The readymades of Marcel Duchamp are ordinary manufactured objects that the artist selected and modified, as an antidote to what he called "retinal art". By simply choosing the object (or objects) and repositioning or joining, titling and signing it, the found object became art.
Duchamp was not interested in what he called "retinal art"—art that was only visual—and sought other methods of expression. As an antidote to retinal art he began creating readymades in 1914, when the term was commonly used in the United States to describe manufactured items to distinguish them from handmade goods.
He selected the pieces on the basis of "visual indifference", and the selections reflect his sense of irony, humor and ambiguity: "...it was always the idea that came first, not the visual example", he said; "...a form of denying the possibility of defining art."
The first definition of "readymade" appeared in André Breton and Paul Éluard's Dictionnaire abrégé du Surréalisme: "an ordinary object elevated to the dignity of a work of art by the mere choice of an artist." While published under the name of Marcel Duchamp (or his initials, "MD", to be precise), André Gervais nevertheless asserts that Breton wrote this particular dictionary entry.
Duchamp only made a total of 13 readymades over a period of time of 30 years. He felt that he could only avoid the trap of his own taste by limiting output, though he was aware of the contradiction of avoiding taste, yet also selecting an object. Taste, he felt, whether "good" or "bad", was the "enemy of art".
His conception of the readymade changed and developed over time. "My intention was to get away from myself", he said, "though I knew perfectly well that I was using myself. Call it a little game between 'I' and 'me'".
Duchamp was unable to define or explain his opinion of readymades: "The curious thing about the readymade is that I've never been able to arrive at a definition or explanation that fully satisfies me." Much later in life Duchamp said, "I'm not at all sure that the concept of the readymade isn't the most important single idea to come out of my work."
Robert Fulford described Duchamp's ready-mades as expressing "an angry nihilism".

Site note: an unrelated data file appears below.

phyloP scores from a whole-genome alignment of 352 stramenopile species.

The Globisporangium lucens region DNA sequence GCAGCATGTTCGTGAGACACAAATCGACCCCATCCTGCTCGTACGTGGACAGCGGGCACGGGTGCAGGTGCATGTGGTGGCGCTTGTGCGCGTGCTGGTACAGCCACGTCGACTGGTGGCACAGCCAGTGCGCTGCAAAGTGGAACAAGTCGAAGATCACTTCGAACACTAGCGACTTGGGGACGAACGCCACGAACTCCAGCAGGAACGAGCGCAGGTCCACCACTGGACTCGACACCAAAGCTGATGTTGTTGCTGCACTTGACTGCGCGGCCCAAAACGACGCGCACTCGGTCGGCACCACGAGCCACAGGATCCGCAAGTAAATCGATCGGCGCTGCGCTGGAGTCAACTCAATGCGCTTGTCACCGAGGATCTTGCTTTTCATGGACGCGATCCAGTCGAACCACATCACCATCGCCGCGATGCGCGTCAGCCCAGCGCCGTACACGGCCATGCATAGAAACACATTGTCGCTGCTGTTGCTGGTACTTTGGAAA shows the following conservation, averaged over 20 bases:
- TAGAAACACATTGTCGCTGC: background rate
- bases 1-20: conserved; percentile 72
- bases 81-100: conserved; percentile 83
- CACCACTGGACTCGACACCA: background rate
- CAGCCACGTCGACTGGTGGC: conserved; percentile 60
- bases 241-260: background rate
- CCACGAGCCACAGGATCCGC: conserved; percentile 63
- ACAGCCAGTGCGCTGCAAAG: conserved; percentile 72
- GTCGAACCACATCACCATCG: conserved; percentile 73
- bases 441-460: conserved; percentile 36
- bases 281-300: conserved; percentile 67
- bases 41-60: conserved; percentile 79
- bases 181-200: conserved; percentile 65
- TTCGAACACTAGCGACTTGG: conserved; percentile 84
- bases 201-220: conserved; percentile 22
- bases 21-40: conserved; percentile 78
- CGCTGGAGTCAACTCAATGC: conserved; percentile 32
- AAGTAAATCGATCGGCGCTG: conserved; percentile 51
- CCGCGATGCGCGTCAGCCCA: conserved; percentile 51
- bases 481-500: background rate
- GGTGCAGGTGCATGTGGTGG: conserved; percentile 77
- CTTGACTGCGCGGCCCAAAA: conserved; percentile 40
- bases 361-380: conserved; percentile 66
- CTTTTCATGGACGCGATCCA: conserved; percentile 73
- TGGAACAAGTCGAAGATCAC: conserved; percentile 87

By submitting some of them as art to art juries, the public, and his patrons, Duchamp challenged conventional notions of what is, and what is not, art. Some were rejected by art juries and others went unnoticed at art shows.
Most of his early readymades have been lost or discarded, but years later he commissioned reproductions of many of them.
(Note: Some art historians consider only the un-altered manufactured objects to be readymades. This list includes the pieces he altered or constructed.)
In 1964, Duchamp authorized a limited edition release of replicas of fourteen of his readymades to be issued by his art dealer, Arturo Schwarz, through the Galleria Schwarz in Milan. The edition included eight sets for sale, two sets of artist's proofs (one for Duchamp and one for Schwarz), and two hors de commerce sets to be given to museums. Schwarz replicated the works with oversight from Duchamp, taking "almost fanatical care" in reproducing them accurately, according to Duchamp.
Critical reaction to Duchamp's decision to reproduce the readymades was generally negative. Artist Daniel Buren, for example, said that Duchamp had "sold out to commercialism". As decades passed, however, the Galleria Schwarz replicas "gradually became mainstreamed and eventually became stand-ins for the lost originals, sharing their status and value", according to scholar Adina Kamien-Kazhdan. Today, Schwarz's replicas are found in museums around the world.
Initial demand for the replicas was slow. One set was sold in 1969 to New York art dealer Arne Ekstrom, who then sold it to Indiana University Art Museum in 1971 for $35,000. Another set was sold in 1971 to the National Gallery of Canada. By 1974, much of the edition was still unsold, though Schwarz had raised the prices considerably; a complete set was listed for $450,000, and individual works started at $15,000. Schwarz sold his remaining inventory at auction in 1985, except for one remaining complete set, which he sold to the National Museum of Modern Art in Japan in 1987.
Duchamp's proof set was sold by his widow to the Musée National d'Art Moderne in Paris in 1986. Schwarz sold his proof set at auction in 2002. The two museum sets were donated to the Israel Museum in Jerusalem in 1972 and the National Gallery of Modern Art in Rome in 1997.
Research published in 1997 by Rhonda Roland Shearer questions whether Duchamp's "found objects" may actually have been created by Duchamp. Her research of items like snow shovels and bottle racks in use at the time failed to turn up any identical matches to photographs of the originals. However, there are accounts of Walter Arensberg and Joseph Stella being with Duchamp when he purchased the original Fountain at J. L. Mott Iron Works. Such investigations are hampered by the fact that few of the original "readymades" survive, having been lost or destroyed. Those that still exist are predominantly reproductions authorized or designed by Duchamp in the final two decades of his life. Shearer also asserts that the artwork L.H.O.O.Q. which is recorded to be a poster-copy of the Mona Lisa with a moustache drawn on it, is not the true Mona Lisa, but Duchamp's own slightly-different version that he modelled partly after himself. The inference of Shearer's viewpoint is that Duchamp was creating an even larger joke than he admitted.